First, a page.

Just as metadata means data about data, metacommunication is communication about communication[1]. When I complain about the media’s tendency to awfulize and terribilize, I am metacommunicating. Instead of explaining what I mean with long sentences and examples, I use a couple of simple, expressive words[2].

Metacommunication is important because communication is important. And just as you can’t get better at football if you don’t understand the abstract concepts of attack and defense, it’s impossible to improve communication skills without some capacity to talk about communication itself.

If you are a manager or team leader, encouraging and demonstrating metacommunication is a great way to develop the effectiveness of your team and to save you time.

How often do detail-oriented people infuriate their managers with the following types of meeting report?…

Manager: “How did it go Andy?”

Andy: “Great! Bernie kicked off with the slide on company structure, then we showed them the one on the product roadmap. Eric was really interested in this. He said, ‘blah, blah, …’”

And it’s even worse if Andy replies with just: “It was a great meeting!”

In the first case there was lots of data but little information – just a blow-by-blow account that left the manager to work out what was important. In the second (“It was a great meeting!”), no data and no information.

Something along the following lines would be so much more useful and easier to grasp: “Eric liked the roadmap slide: he’s keen to try v5 and learn about v6 but also spotted the discontinuities we tried to hide”

To metacommunicate effectively, professionals need to be able to describe conversations, meetings, writing, etc. at an appropriate level of abstraction.

We have a natural ability to do this – that’s why you understood what I meant by “awfulize” and “terribilize” in the first paragraph of this post. Shakespeare was also pretty good at describing communication with few words: “The empty vessel makes the loudest sound”, and “The lady doth protest too much”, for example.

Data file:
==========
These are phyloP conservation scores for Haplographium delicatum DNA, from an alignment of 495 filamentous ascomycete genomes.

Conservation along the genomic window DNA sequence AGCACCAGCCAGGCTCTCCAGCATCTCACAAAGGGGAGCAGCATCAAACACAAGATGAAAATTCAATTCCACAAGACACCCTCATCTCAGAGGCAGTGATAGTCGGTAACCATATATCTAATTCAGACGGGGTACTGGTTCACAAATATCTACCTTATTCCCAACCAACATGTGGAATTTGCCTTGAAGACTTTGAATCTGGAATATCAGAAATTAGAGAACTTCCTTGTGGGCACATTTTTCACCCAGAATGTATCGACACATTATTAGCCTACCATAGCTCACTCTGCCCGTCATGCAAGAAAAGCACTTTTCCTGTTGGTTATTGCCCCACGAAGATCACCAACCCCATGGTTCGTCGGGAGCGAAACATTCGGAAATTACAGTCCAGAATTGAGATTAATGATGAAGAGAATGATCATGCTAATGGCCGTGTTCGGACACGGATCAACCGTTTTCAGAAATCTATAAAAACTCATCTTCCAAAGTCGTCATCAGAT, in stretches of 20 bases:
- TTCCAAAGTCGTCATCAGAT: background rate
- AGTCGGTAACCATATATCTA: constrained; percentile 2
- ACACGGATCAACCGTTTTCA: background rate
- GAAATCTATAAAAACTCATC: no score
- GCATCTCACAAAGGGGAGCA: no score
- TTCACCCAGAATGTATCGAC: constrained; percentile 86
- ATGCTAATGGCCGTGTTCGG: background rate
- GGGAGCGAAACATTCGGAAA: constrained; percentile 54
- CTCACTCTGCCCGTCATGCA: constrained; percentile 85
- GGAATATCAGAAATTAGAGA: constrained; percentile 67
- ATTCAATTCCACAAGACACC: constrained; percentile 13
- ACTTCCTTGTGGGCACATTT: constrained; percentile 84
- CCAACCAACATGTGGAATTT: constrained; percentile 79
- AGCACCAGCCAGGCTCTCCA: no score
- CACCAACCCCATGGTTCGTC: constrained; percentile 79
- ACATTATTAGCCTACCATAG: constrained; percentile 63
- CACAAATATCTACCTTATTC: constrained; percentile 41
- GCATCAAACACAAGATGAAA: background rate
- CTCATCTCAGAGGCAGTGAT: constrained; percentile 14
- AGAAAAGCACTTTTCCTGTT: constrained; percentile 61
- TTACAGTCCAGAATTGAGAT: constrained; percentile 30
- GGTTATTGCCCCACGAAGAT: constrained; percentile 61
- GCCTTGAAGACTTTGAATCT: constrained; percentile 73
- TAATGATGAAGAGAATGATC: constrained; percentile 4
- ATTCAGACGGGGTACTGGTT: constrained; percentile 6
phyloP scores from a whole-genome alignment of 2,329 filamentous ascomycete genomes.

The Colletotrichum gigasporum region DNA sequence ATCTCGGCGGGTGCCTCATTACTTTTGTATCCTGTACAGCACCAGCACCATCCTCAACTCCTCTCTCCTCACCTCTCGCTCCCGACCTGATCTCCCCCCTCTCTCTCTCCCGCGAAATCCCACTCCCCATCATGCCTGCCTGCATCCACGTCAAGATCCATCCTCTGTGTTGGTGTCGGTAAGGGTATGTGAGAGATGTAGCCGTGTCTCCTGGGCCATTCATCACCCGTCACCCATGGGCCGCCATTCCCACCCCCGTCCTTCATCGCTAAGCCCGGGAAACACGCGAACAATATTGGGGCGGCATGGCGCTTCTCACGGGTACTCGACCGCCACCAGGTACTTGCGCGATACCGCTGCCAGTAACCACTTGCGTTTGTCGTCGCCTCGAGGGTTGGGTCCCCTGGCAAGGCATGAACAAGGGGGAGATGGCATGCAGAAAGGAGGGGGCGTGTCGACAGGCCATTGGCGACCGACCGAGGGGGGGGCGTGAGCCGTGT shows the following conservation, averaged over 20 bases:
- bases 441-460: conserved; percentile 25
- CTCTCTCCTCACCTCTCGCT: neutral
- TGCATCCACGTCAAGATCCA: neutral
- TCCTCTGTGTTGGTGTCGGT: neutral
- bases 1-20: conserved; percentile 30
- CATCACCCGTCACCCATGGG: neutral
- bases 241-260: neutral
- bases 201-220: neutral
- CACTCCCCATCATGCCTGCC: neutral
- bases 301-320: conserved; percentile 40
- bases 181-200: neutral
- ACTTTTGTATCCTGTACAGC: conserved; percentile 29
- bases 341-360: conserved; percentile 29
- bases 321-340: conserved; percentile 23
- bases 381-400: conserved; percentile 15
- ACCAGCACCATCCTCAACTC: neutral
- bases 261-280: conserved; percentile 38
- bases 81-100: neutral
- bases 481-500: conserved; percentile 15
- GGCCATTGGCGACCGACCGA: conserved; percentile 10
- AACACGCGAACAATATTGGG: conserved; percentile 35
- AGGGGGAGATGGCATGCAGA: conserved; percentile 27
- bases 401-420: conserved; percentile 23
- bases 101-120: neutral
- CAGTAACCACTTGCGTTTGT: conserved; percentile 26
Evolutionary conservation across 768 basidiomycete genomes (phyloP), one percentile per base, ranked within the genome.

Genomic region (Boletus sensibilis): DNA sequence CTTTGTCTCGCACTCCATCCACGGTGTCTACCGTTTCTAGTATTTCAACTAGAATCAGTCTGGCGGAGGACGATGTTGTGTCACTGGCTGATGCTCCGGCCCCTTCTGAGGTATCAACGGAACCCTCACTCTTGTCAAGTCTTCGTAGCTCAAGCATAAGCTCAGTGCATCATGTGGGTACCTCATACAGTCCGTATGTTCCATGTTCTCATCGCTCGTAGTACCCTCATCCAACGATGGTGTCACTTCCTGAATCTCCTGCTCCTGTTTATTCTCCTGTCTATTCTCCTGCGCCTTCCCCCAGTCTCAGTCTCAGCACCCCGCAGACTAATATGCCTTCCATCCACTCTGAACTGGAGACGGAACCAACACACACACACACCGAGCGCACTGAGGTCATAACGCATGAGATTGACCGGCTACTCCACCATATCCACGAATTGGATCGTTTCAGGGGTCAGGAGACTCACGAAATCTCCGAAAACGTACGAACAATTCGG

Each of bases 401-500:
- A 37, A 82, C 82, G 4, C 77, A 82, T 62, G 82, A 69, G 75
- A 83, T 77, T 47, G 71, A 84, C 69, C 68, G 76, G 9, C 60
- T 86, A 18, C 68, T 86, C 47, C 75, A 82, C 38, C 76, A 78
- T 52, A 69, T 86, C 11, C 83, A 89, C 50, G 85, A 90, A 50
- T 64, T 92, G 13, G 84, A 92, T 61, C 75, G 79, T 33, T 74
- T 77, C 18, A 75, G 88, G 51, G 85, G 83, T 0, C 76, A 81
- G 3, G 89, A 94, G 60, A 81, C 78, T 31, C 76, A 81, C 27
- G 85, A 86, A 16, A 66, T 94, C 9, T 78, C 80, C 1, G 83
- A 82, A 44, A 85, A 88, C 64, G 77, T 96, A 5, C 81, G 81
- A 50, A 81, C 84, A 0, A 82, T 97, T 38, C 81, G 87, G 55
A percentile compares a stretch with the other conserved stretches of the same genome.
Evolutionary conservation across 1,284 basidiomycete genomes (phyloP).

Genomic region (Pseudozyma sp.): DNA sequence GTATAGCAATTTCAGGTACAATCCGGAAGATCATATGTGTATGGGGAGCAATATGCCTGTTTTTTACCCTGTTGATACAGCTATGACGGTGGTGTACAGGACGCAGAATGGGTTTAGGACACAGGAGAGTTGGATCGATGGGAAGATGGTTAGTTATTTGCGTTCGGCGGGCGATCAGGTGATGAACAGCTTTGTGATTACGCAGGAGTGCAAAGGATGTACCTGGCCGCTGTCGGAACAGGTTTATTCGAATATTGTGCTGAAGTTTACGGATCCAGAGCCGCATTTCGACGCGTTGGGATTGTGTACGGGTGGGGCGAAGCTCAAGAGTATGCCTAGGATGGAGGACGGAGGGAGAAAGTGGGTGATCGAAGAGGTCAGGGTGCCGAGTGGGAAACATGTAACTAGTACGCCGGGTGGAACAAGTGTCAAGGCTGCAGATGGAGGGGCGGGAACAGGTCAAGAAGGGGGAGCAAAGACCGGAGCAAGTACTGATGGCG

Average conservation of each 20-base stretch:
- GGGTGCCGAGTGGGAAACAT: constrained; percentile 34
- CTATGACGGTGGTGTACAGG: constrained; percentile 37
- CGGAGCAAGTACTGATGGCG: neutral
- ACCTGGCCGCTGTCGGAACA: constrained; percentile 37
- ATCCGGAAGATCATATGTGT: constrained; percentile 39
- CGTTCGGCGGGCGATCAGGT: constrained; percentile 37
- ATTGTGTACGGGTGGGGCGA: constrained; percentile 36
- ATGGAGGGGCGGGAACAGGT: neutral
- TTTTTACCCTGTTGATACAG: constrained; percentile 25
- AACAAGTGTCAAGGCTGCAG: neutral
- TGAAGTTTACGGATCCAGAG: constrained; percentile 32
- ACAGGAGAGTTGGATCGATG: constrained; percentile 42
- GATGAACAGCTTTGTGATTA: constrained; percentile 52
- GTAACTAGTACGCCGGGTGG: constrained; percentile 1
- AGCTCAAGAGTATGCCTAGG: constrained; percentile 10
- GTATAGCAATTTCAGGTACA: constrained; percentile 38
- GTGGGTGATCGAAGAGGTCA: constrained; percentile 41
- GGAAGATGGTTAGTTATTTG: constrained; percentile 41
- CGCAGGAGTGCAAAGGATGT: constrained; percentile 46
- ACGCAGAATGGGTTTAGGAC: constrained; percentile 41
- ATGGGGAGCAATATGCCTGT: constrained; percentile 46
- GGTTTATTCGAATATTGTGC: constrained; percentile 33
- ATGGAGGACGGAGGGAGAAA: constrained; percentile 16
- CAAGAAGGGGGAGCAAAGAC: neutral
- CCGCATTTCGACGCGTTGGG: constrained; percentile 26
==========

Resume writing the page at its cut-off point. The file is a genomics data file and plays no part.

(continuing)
Professionally speaking, those of us who don’t possess Shakespeare’s talent for brevity can develop our metacommunication abilities by exploiting the language of appropriate, domain-specific tools.

For example, if I were to describe a manager’s communication style as Directive, then you’d probably know what I meant. If I described it as Requestive, Emotive or Nurturative, then you may have some idea, but it would perhaps not be completely clear. In fact, these four terms are fully defined in the Process Communication Model (PCM) and people who share a knowledge of PCM are able to talk about communication for team management in a very efficient way.

Similarly, if several people are collaborating to produce a presentation – an important form of professional communication – then it helps if they share a common understanding and vocabulary to describe its overall structure. This allows them to plan their pitch at a high level of abstraction then divide the implementation work efficiently (such an approach is far more effective than starting with a draft slide deck then “refining” it, often ad infinitum).

For collaborative work to create presentations, I recommend the Two-Minute Message tool (TMM). This divides a presentation plan into four sections: Audience Context, Key, Supporting and Closing statements. Learning the tool comes down to understanding these four terms and integrating the rules associated with them. Just as for PCM, a major benefit of the TMM tool is that it facilitates metacommunication.

In a nutshell, metacommunication is essential for improving communication capability, both for individuals and teams. It helps us to stand back and observe our meetings, calls, emails, presentations, etc., thereby learning more from successes and failures. Communication tools – PCM, TMM and many others – provide language that facilitates metacommunication, and this is an important part of their added value.

I hope that I have beautifulized metacommunication adequately 🙂

The Process Communication Mode and the Two-Minute Message are just two of the tools that I use regularly in consulting and training work with customer-facing teams. You can find out more from this short video and these recent posts.

[1] The term ’metacommunication’ can also be used to describe a psychological message – the implicit, perhaps non-verbal, aspect of communication. In fact, a useful distinction can be made between metacommunication before, during and after the communication proper. I focus here on explicit metacommunication used after an event in order to clarify our observations.

[2] Thanks to Marica Powers for inventing « awfulize » and « terribilize » in her excellent book, The Dragon Slayer With a Heavy Heart.